boogaloo roots?

Oliver Wang oliverwang at EARTHLINK.NET
Wed Mar 28 01:29:21 UTC 2007


Thanks for the response - as is evident, I'm not an etymologist and
most of what I've collected is either anecdotal or conjectural and
this listserv is the only place I've seen any citations that trace to
where and how the term emerged. As noted, there's a lot of good
"stories" around (including one that attempts to link "boogaloo" with
the Irish "bodagh luath" but again, it's conjectural).

I appreciate the 1939 citation, at least this further shows  that the
term was in circulation far earlier than the 1960s.


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>Sender:       American Dialect Society <ADS-L at LISTSERV.UGA.EDU>
>Poster:       "Douglas G. Wilson" <douglas at NB.NET>
>Subject:      Re: boogaloo roots?
>>  From what I have gathered so far, the following traces some of this history:
>>1) "boogaloo" is most likely a derivation of boogie-woogie
>I don't know that this is substantiated (but I haven't looked into it).
>Maybe it's from "boogie" + "loup-garou" for all I know.
>>(and thus,
>>a derivation of the West African "bogi" (dance).
>I haven't seen any evidence in favor of this speculation (but I haven't
>searched very hard either).
>>Another etymologist suggested that there may also be a connection
>>between "boogaloo" and the Santeria saint Babalu-Aye though he
>>cautioned that link was more tenuous.
>Any evidence? There are lots of etymology stories around, most of them
>false (of course).
>>2) The earliest application of the term "boogaloo" seems to center on
>>boogie woogie pianist Abie "Boogaloo" Ames who, according to the
>>Washington Post's obit, received that nickname in the 1940s. By the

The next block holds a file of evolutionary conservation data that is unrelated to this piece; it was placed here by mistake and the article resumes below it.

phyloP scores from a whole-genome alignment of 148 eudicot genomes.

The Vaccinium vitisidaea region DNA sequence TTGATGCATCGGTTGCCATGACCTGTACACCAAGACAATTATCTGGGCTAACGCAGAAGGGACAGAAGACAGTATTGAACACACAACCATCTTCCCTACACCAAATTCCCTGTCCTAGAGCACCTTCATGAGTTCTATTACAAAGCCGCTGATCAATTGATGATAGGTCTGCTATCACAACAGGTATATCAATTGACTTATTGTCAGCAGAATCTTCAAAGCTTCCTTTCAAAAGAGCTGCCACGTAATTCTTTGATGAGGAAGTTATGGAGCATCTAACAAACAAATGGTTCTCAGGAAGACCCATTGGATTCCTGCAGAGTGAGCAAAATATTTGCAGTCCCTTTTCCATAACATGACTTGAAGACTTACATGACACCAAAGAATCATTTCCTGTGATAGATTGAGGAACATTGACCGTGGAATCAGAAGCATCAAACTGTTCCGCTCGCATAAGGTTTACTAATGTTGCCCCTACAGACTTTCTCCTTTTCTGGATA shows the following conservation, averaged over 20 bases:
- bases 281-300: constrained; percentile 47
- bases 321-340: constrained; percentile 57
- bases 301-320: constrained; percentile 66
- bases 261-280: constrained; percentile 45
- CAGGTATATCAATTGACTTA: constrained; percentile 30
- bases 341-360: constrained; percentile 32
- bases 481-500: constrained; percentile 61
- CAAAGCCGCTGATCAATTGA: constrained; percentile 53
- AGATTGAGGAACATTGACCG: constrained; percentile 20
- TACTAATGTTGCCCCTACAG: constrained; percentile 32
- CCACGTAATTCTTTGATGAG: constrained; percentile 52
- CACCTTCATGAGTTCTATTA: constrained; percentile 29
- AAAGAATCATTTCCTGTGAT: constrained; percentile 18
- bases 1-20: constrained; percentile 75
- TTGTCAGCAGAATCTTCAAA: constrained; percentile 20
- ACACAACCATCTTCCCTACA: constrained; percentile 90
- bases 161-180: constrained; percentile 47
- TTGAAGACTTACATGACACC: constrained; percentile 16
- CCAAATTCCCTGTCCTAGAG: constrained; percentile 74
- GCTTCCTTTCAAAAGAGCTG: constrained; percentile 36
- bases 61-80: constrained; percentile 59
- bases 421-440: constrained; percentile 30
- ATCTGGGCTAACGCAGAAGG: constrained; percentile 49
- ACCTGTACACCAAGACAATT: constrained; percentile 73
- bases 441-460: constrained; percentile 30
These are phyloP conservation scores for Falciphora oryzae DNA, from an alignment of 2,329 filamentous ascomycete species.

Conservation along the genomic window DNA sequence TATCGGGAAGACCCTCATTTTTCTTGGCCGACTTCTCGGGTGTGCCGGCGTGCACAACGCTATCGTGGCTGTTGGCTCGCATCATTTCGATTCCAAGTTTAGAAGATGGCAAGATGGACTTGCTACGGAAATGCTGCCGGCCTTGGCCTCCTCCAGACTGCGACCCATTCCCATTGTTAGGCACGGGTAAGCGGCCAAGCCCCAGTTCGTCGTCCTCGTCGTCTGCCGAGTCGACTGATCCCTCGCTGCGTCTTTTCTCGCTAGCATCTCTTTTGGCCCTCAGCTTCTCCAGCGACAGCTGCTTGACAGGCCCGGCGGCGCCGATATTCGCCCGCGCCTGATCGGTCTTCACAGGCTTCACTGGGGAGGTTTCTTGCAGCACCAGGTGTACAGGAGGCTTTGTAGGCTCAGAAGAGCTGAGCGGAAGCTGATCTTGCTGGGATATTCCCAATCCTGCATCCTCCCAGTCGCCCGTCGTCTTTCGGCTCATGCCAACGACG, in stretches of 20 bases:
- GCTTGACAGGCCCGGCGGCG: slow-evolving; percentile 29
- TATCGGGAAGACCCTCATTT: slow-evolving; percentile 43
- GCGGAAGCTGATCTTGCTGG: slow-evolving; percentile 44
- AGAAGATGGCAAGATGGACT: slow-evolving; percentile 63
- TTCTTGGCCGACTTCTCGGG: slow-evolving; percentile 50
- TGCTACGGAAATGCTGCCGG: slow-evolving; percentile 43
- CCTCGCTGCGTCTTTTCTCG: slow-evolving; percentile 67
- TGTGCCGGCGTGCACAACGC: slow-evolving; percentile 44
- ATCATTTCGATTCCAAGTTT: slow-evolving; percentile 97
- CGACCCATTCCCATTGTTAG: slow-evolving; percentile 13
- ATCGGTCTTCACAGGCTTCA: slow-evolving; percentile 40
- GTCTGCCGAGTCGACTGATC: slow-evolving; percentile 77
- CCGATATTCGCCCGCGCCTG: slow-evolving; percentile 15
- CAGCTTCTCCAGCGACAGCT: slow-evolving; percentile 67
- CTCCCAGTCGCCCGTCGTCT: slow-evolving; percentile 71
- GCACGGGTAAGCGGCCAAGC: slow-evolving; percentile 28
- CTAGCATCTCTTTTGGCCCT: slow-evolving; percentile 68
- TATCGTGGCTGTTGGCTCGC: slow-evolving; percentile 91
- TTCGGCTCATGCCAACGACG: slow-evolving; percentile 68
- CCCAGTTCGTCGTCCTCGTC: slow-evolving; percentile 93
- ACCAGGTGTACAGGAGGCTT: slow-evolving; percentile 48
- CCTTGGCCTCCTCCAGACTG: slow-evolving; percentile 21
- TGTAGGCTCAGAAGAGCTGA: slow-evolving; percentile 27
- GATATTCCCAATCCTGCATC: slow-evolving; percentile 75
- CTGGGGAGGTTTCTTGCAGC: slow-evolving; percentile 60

>>mid-1950s (as noted in the earlier ADS-L post), there was at least
>>uses of the term again within the musical world.
>>3) "Boogaloo" didn't emerge in a major way until the mid 1960s,
>>starting with Tom and Jerry-O's "Boo-Ga-Loo" from 1965 but there's
>>considerable confusion as to where they got the term from. From what
>>I've found, it's possible they took the name of their song from an
>>existing dance (rather than the other way around) which opens the
>>question of who invented the dance known as boogaloo.
>>If anyone has any information on uses of "boogaloo" that predates
>>Abie Ames, I would appreciate potential leads.
>Here's an early instance ... not very enlightening etymologically though.
>_Lethbridge [Alberta] Herald_, 30 Oct. 1939: p. 4:
>[quoted from "Time Magazine": letter from Darien GA]
><<I like the explanation of this war given by "Boogaloo" a happy-go-lucky
>Negro as he talked with my husband.>>
>[remainder is about the war]
>-- Doug Wilson
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Dept of Sociology
CSU-Long Beach

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